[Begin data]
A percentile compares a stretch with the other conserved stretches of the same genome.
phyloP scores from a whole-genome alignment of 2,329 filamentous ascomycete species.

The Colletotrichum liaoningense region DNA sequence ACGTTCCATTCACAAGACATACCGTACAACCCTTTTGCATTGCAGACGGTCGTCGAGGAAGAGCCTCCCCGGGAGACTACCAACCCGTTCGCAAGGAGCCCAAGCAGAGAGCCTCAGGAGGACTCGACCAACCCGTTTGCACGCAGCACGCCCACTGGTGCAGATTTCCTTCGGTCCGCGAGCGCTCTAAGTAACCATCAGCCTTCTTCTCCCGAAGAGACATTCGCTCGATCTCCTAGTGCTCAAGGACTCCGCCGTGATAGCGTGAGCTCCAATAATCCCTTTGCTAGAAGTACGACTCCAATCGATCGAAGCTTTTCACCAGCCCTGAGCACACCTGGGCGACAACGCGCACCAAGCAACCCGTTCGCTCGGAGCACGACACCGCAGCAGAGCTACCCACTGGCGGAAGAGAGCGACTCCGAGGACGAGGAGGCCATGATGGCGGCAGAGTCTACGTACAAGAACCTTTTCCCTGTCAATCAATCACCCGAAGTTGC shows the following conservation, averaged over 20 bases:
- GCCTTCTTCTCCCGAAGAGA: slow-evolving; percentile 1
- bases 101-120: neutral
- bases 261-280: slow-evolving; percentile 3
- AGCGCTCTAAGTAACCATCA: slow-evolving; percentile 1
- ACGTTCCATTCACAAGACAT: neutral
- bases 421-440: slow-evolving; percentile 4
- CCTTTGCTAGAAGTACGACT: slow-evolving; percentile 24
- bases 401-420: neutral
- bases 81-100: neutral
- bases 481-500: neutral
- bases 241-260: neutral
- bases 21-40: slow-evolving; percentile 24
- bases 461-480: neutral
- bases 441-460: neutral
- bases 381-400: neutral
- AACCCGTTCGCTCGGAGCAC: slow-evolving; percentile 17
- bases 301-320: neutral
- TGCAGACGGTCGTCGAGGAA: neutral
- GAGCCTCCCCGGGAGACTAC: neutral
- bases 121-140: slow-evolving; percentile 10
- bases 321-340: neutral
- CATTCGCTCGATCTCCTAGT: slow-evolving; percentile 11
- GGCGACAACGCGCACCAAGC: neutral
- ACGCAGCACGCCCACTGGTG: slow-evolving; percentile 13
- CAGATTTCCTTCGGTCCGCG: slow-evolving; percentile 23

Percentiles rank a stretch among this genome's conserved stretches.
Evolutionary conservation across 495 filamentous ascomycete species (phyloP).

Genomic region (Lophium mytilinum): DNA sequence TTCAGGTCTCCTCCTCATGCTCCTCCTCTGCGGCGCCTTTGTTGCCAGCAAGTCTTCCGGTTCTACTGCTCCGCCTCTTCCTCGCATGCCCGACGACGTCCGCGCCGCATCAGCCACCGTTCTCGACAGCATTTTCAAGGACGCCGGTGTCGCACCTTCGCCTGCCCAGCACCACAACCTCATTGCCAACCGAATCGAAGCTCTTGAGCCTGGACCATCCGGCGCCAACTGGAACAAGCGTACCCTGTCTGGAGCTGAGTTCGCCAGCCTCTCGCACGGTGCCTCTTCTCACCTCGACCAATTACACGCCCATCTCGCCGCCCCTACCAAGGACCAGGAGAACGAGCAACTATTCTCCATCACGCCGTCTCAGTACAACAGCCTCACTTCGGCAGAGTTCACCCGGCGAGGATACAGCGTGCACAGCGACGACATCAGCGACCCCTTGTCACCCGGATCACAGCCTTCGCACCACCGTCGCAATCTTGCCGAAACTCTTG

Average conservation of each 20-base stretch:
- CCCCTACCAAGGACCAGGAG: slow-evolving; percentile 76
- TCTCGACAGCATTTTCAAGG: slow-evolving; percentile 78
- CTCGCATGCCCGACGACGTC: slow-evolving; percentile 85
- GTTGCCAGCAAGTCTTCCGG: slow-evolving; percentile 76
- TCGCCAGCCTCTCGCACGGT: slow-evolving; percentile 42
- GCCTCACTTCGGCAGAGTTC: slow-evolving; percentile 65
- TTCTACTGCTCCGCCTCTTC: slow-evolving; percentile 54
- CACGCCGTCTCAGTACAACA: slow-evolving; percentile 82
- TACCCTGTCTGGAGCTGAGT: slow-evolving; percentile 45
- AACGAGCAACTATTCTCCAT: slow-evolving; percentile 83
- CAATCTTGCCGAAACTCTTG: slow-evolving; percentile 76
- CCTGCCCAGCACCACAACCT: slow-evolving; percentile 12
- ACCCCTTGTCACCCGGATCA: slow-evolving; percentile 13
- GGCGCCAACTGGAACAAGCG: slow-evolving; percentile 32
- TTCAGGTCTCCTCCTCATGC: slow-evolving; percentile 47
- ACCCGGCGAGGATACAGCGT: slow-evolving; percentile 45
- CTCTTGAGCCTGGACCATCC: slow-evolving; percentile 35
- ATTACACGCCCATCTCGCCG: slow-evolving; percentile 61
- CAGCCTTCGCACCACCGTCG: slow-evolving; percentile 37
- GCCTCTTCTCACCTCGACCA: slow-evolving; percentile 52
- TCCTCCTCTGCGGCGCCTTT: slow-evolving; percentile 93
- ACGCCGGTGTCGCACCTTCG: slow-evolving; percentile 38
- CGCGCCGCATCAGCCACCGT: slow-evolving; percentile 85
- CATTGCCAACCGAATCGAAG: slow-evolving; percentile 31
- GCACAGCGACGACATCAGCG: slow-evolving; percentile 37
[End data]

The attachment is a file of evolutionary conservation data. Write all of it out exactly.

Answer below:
A percentile compares a stretch with the other conserved stretches of the same genome.
phyloP scores from a whole-genome alignment of 2,329 filamentous ascomycete species.

The Colletotrichum liaoningense region DNA sequence ACGTTCCATTCACAAGACATACCGTACAACCCTTTTGCATTGCAGACGGTCGTCGAGGAAGAGCCTCCCCGGGAGACTACCAACCCGTTCGCAAGGAGCCCAAGCAGAGAGCCTCAGGAGGACTCGACCAACCCGTTTGCACGCAGCACGCCCACTGGTGCAGATTTCCTTCGGTCCGCGAGCGCTCTAAGTAACCATCAGCCTTCTTCTCCCGAAGAGACATTCGCTCGATCTCCTAGTGCTCAAGGACTCCGCCGTGATAGCGTGAGCTCCAATAATCCCTTTGCTAGAAGTACGACTCCAATCGATCGAAGCTTTTCACCAGCCCTGAGCACACCTGGGCGACAACGCGCACCAAGCAACCCGTTCGCTCGGAGCACGACACCGCAGCAGAGCTACCCACTGGCGGAAGAGAGCGACTCCGAGGACGAGGAGGCCATGATGGCGGCAGAGTCTACGTACAAGAACCTTTTCCCTGTCAATCAATCACCCGAAGTTGC shows the following conservation, averaged over 20 bases:
- GCCTTCTTCTCCCGAAGAGA: slow-evolving; percentile 1
- bases 101-120: neutral
- bases 261-280: slow-evolving; percentile 3
- AGCGCTCTAAGTAACCATCA: slow-evolving; percentile 1
- ACGTTCCATTCACAAGACAT: neutral
- bases 421-440: slow-evolving; percentile 4
- CCTTTGCTAGAAGTACGACT: slow-evolving; percentile 24
- bases 401-420: neutral
- bases 81-100: neutral
- bases 481-500: neutral
- bases 241-260: neutral
- bases 21-40: slow-evolving; percentile 24
- bases 461-480: neutral
- bases 441-460: neutral
- bases 381-400: neutral
- AACCCGTTCGCTCGGAGCAC: slow-evolving; percentile 17
- bases 301-320: neutral
- TGCAGACGGTCGTCGAGGAA: neutral
- GAGCCTCCCCGGGAGACTAC: neutral
- bases 121-140: slow-evolving; percentile 10
- bases 321-340: neutral
- CATTCGCTCGATCTCCTAGT: slow-evolving; percentile 11
- GGCGACAACGCGCACCAAGC: neutral
- ACGCAGCACGCCCACTGGTG: slow-evolving; percentile 13
- CAGATTTCCTTCGGTCCGCG: slow-evolving; percentile 23

Percentiles rank a stretch among this genome's conserved stretches.
Evolutionary conservation across 495 filamentous ascomycete species (phyloP).

Genomic region (Lophium mytilinum): DNA sequence TTCAGGTCTCCTCCTCATGCTCCTCCTCTGCGGCGCCTTTGTTGCCAGCAAGTCTTCCGGTTCTACTGCTCCGCCTCTTCCTCGCATGCCCGACGACGTCCGCGCCGCATCAGCCACCGTTCTCGACAGCATTTTCAAGGACGCCGGTGTCGCACCTTCGCCTGCCCAGCACCACAACCTCATTGCCAACCGAATCGAAGCTCTTGAGCCTGGACCATCCGGCGCCAACTGGAACAAGCGTACCCTGTCTGGAGCTGAGTTCGCCAGCCTCTCGCACGGTGCCTCTTCTCACCTCGACCAATTACACGCCCATCTCGCCGCCCCTACCAAGGACCAGGAGAACGAGCAACTATTCTCCATCACGCCGTCTCAGTACAACAGCCTCACTTCGGCAGAGTTCACCCGGCGAGGATACAGCGTGCACAGCGACGACATCAGCGACCCCTTGTCACCCGGATCACAGCCTTCGCACCACCGTCGCAATCTTGCCGAAACTCTTG

Average conservation of each 20-base stretch:
- CCCCTACCAAGGACCAGGAG: slow-evolving; percentile 76
- TCTCGACAGCATTTTCAAGG: slow-evolving; percentile 78
- CTCGCATGCCCGACGACGTC: slow-evolving; percentile 85
- GTTGCCAGCAAGTCTTCCGG: slow-evolving; percentile 76
- TCGCCAGCCTCTCGCACGGT: slow-evolving; percentile 42
- GCCTCACTTCGGCAGAGTTC: slow-evolving; percentile 65
- TTCTACTGCTCCGCCTCTTC: slow-evolving; percentile 54
- CACGCCGTCTCAGTACAACA: slow-evolving; percentile 82
- TACCCTGTCTGGAGCTGAGT: slow-evolving; percentile 45
- AACGAGCAACTATTCTCCAT: slow-evolving; percentile 83
- CAATCTTGCCGAAACTCTTG: slow-evolving; percentile 76
- CCTGCCCAGCACCACAACCT: slow-evolving; percentile 12
- ACCCCTTGTCACCCGGATCA: slow-evolving; percentile 13
- GGCGCCAACTGGAACAAGCG: slow-evolving; percentile 32
- TTCAGGTCTCCTCCTCATGC: slow-evolving; percentile 47
- ACCCGGCGAGGATACAGCGT: slow-evolving; percentile 45
- CTCTTGAGCCTGGACCATCC: slow-evolving; percentile 35
- ATTACACGCCCATCTCGCCG: slow-evolving; percentile 61
- CAGCCTTCGCACCACCGTCG: slow-evolving; percentile 37
- GCCTCTTCTCACCTCGACCA: slow-evolving; percentile 52
- TCCTCCTCTGCGGCGCCTTT: slow-evolving; percentile 93
- ACGCCGGTGTCGCACCTTCG: slow-evolving; percentile 38
- CGCGCCGCATCAGCCACCGT: slow-evolving; percentile 85
- CATTGCCAACCGAATCGAAG: slow-evolving; percentile 31
- GCACAGCGACGACATCAGCG: slow-evolving; percentile 37